[Interview] The Silver Lake Chorus at LACMA, Part 1


It isn’t an everyday occurrence to step into a gallery and have the opportunity to see and hear art – I don’t care where you live. As such, it’s even more satisfying when early 20th century meets modernity at a crossroads, and last weekend this crossing was at LACMA. The scene was set and well lit up outside with the whimsical sounds of San Francisco-based DJ, Tycho, ushering guests in. Lead further into the space, guests were surrounded by pieces of Cézanne, Matisse, Münter, Signac, and van Gogh.

As though the visionary appeal was not up to standard (I assure you, it certainly was), LACMA threw a fastball and it was so well-executed it stopped everyone right in their tracks. Not only did people have the chance to see the narrative of over 90 paintings, they were going to be a part of another story, this one featuring indie chorus, The Silver Lake Chorus.

Picture this: a first-look at an assortment of pieces that are decisively adorning the walls, only to be pushed several levels when people start realizing a section of the exhibit is being prepped for a performance. Are you picturing it? Do you have the image ready in your head? Great. It was even better.

Curious spectators crowded around to see a few instruments and a group dividing into three rows. The harmonizing began and instantaneously onlookers were silencing others to make sure The Silver Lake Chorus had the floor. TSLC may not have initially been the main attraction, but they certainly left no room for doubt.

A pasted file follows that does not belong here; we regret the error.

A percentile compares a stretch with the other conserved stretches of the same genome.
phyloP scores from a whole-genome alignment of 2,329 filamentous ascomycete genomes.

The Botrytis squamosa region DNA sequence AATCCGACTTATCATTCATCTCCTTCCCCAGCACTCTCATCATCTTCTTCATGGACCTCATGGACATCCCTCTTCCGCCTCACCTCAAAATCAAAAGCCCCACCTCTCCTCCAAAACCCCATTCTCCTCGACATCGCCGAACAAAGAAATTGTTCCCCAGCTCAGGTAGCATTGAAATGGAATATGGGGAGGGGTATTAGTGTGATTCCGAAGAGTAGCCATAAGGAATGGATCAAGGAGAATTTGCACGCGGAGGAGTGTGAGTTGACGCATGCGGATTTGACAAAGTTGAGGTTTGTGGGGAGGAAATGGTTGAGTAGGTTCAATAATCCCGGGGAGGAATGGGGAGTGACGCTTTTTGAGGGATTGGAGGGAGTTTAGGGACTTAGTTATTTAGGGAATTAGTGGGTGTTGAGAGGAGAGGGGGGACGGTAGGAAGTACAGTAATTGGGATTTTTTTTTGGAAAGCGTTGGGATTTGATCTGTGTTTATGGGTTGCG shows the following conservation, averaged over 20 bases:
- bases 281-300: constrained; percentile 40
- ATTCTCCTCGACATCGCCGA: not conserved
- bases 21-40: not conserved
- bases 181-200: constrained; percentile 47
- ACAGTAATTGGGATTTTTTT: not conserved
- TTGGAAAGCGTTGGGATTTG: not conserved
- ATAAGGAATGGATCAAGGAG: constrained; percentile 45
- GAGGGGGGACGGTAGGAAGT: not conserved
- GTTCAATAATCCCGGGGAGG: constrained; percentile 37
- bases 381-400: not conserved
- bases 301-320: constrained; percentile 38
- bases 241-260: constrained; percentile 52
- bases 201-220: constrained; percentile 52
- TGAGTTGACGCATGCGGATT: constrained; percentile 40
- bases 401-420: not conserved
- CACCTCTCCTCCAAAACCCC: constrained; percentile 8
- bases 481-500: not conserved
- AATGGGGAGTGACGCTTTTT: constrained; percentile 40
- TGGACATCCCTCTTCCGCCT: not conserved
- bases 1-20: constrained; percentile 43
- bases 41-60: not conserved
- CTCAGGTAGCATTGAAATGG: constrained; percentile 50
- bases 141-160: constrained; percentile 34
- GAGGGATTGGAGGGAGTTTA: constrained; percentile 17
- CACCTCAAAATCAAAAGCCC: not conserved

Equipped with sounds and tones to cover a wide musical spectrum, TSLC smoothly went from one song to another, a compilation of rare tracks provided exclusively to them by well-known artists. The crowd wasn’t just intrigued – they were transfixed, refusing to move from their spots to trek onward and continue viewing the artwork. No, TSLC had the exhibit all to themselves, and for very good reason. From the conductor’s devotion to waving his hands and mouthing the words to the tenors and the sopranos and the altos and the basses bouncing off his energy, every angle had something different to offer – visually and audibly. Cameos were also made by a few instruments.

Two songs away from the end of their set, the lights happened to go out, and instead of falling out of place it was as though the puzzle pieces had found a more seamless way to present what the crowd didn’t even realize they had been waiting for. Spectators were now a part of the show, as one by one people lifted their phones up to give the chorus an arrangement of spotlights that truly left a magical afterglow – both on the walls of paintings and the singers’ faces. There was something cathartic, especially in the performance from then on out, to the point where people were groaning when the lights were flickering back on. Perhaps that was one way to bring the audience back into reality; nevertheless that experience was distinguishably everlasting.